You can manage a Cisco ONS 15454 node over Ethernet and Data Communication Channel (DCC) ports. A variety of options enable you to make the connectivity. This document addresses how the various Ethernet ports relate to each other, and provides cabling instructions. The document also includes a case study to demonstrate a connectivity example.
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Cisco ONS 15454
The information in this document is based on these software and hardware versions:
Cisco ONS 15454
The information in this document was created from the devices in a specific lab environment. All of the devices used in this document started with a cleared (default) configuration. If your network is live, make sure that you understand the potential impact of any command.
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Three wiring standards are in use today for the Category 5 unshielded twisted copper pairs (see Table 1 for details):
EIA/TIA 568B or AT&T 258A
USOC (Universal Service Order Code)
All the three cabling specifications use the same eight cable colors, but their wiring (or cable-to-pin mapping) is different. EIA/TIA 568B (T568B for short) is the most common wiring today.
RJ-45 (where RJ stands for registered jack) is a commonly used connector. USOC defines RJ-45, which was previously called RJ-61X.
Ethernet 10BaseT and 100BaseT use only four wires.
|Pin #||EIA/TIA 568A||AT&T 258A, or EIA/TIA 568B||USOC||Ethernet 10BASE-T 100BASE-T|
|1||White/Green||White/Orange||Brown or Brown/White||X|
|2||Green/White or Green||Orange/White or Orange||White/Green||X|
|4||Blue/White or Blue||Blue/White or Blue||Blue or Blue/White||Not used|
|6||Orange/White or Orange||Green/White or Green||Orange or Orange/White||X|
|7||White/Brown||White/Brown||Green or Green/White||Not used|
|8||Brown/White or Brown||Brown/White or Brown||White/Brown||Not used|
Ethernet uses differential signal to reduce Radio Frequency Interference (RFI). The transmitted signal is sent on two separate lines, one as positive (+), and the other as negative (-). The receiver takes the difference between the two signals to derive the real signal, and therefore eliminates the noise caused by the RFI. In order to ensure that both the signals have the same noise level, you must twist the opposite signals together.
The type of signal for each pin depends on the type of device for which it is wired. There are two types of Ethernet devices:
Data Terminal Equipment (DTE)—which is a user device, for example, a router or PC.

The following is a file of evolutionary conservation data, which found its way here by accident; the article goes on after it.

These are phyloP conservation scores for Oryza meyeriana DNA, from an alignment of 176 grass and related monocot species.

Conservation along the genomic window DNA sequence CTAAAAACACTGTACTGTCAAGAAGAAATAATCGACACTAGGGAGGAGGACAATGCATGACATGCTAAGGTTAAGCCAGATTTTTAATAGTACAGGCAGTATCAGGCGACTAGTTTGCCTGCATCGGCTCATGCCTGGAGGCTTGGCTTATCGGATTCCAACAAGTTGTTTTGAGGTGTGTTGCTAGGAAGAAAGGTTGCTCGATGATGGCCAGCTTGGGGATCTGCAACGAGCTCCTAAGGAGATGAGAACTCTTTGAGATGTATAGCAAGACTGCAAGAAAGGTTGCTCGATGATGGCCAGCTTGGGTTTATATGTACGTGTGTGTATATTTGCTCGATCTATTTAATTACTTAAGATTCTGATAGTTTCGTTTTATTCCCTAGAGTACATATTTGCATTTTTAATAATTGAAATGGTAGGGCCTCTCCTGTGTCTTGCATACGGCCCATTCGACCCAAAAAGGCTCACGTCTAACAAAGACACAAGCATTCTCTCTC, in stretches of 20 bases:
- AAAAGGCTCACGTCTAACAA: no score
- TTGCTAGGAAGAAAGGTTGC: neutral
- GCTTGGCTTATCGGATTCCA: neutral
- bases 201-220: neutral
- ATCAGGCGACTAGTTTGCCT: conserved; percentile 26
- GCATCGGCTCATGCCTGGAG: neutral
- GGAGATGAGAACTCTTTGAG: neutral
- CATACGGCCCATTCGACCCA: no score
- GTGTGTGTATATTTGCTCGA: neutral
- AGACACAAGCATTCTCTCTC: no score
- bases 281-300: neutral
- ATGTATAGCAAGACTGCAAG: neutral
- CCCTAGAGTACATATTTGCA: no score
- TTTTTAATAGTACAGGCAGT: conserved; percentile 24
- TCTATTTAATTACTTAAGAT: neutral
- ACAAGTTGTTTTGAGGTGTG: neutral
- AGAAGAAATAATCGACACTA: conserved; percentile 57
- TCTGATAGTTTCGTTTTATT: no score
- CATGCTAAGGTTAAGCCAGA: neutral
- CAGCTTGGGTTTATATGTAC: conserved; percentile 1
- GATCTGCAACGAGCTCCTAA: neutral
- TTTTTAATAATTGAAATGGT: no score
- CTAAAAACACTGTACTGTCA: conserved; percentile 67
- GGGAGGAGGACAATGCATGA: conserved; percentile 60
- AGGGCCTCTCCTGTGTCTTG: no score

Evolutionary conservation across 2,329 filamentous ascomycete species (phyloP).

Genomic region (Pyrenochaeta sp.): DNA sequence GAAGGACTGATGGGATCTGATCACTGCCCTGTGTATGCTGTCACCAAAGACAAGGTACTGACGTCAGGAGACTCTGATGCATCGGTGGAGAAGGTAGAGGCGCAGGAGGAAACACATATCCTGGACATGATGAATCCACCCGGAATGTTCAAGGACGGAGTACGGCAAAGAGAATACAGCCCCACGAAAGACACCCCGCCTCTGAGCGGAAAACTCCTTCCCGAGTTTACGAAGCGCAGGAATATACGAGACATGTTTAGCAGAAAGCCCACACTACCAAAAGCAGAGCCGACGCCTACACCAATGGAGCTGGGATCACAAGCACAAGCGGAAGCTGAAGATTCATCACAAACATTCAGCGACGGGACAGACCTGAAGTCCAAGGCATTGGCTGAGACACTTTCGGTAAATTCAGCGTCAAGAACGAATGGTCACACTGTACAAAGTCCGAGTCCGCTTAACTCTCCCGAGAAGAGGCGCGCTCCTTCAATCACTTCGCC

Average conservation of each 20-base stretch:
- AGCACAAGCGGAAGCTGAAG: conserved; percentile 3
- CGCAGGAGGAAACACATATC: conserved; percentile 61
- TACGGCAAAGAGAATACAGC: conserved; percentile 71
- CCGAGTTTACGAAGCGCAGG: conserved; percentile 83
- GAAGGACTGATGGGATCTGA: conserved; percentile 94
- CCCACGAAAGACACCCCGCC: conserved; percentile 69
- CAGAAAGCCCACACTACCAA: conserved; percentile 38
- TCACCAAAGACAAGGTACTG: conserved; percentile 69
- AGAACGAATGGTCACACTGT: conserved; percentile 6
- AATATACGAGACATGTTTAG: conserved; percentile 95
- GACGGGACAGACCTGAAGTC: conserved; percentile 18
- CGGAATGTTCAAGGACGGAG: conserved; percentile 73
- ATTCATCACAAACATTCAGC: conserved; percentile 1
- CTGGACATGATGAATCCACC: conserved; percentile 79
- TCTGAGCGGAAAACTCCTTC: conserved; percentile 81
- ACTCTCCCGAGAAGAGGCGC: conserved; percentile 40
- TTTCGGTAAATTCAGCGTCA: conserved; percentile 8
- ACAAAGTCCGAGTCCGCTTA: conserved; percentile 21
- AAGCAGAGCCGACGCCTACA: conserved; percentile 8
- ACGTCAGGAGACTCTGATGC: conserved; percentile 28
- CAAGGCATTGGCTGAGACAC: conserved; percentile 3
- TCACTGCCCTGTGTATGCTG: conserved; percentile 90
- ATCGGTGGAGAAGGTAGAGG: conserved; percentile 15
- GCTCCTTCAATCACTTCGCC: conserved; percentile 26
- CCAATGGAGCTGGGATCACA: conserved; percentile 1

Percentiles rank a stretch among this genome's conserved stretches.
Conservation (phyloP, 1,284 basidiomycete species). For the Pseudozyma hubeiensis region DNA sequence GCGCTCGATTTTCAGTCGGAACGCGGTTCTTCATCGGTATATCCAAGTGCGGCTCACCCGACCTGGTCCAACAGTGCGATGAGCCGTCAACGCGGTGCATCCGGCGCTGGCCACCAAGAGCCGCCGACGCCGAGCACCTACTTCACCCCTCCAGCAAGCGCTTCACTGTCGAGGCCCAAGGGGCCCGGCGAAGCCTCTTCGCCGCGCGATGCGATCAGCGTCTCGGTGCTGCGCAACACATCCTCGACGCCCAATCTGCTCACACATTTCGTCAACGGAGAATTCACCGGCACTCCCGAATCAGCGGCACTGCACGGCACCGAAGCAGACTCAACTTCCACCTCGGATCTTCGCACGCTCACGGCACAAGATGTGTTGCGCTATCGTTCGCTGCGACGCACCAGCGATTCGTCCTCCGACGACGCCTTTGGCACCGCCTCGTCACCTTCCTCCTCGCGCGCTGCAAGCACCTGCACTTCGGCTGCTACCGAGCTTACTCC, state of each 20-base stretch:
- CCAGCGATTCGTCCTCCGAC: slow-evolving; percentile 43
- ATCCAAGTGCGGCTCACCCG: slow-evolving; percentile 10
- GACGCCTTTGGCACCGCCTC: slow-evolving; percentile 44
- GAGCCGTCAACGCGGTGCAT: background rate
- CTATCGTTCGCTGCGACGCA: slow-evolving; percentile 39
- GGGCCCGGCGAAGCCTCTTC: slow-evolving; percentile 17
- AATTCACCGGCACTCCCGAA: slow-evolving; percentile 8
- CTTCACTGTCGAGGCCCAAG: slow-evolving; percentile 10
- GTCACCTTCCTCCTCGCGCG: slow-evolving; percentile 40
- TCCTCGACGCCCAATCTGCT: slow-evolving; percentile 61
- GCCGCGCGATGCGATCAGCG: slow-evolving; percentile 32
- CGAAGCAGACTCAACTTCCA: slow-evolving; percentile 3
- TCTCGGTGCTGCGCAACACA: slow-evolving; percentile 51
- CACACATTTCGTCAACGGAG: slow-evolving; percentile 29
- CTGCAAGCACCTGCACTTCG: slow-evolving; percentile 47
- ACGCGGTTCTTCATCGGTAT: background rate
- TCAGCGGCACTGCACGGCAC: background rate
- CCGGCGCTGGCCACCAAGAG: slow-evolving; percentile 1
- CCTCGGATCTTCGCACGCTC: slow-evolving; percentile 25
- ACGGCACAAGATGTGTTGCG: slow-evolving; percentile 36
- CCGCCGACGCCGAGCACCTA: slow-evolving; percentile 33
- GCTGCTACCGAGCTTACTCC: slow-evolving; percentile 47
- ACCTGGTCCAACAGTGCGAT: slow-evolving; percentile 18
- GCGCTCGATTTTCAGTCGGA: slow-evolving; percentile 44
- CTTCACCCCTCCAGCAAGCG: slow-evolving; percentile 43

Data Communication Equipment (DCE)—which is a network device, for example, a hub, repeater, or switch.
Table 2 lists signal pinouts.
You require a cross-over cable to connect two similar devices (DCE to DCE, or DTE to DTE). You need a straight-through cable to connect dissimilar devices (DTE to DCE or vice versa). You must match transmit pins to receive pins. In addition, you must also match the polarity, i.e., positive to positive and negative to negative because, some devices do not function correctly if there is a polarity mismatch. If the LED is not lit up, the implication is that the wiring is not successful.
Note: Table 2 includes only usable pins.
An ONS 15454 chassis contains three Ethernet ports:
One Ethernet port on the active TCC. TCC here represents various generations of the card, namely, TCC, TCC+, and TCC2.
One Ethernet port on the standby TCC.
Eight wire-wrap pins on the backplane. Only the top four pins are used for LAN connectivity.
All ports are fixed at 10 Mbps with half duplex.
All Ethernet ports on Cisco ONS 15454 are wired as DCE. So, if the external device is a DCE, you need a cross-over cable. If the external device is a DTE, you need a straight-through cable.
The three Ethernet ports (one on each TCC, and one on the backplane) are internally wired to two repeaters (see Figure 1). On each TCC, one repeater connects all the Ethernet ports together. Also the two repeaters are connected directly through the pins on the backplane.Figure 1 – Ethernet Port Wiring on ONS 15454
If any two ports or all three ports are connected to the same (external) hub or repeater, a repeater loop is formed. A repeater loop must always be avoided.
Warning: A repeater loop can result in traffic storms. All ports on the hubs or repeaters in the loop can lose connectivity.
Figure 2 represents a scenario where two TCC ports are connected to the same hub. A repeater loop is formed between the two TCC Ethernet ports and the hub. Traffic circulates until all ports saturate. The same problem occurs when you connect the backplane Ethernet port and any TCC port(s) to the same hub.Figure 2 – An Example of A Repeater Loop
You can connect multiple ports to a switch without a loop formation, because Spanning Tree Protocol (STP) allows only one port to be in the forwarding state. However, you experience a temporary loss of connectivity (for about 30 seconds) during each STP convergence.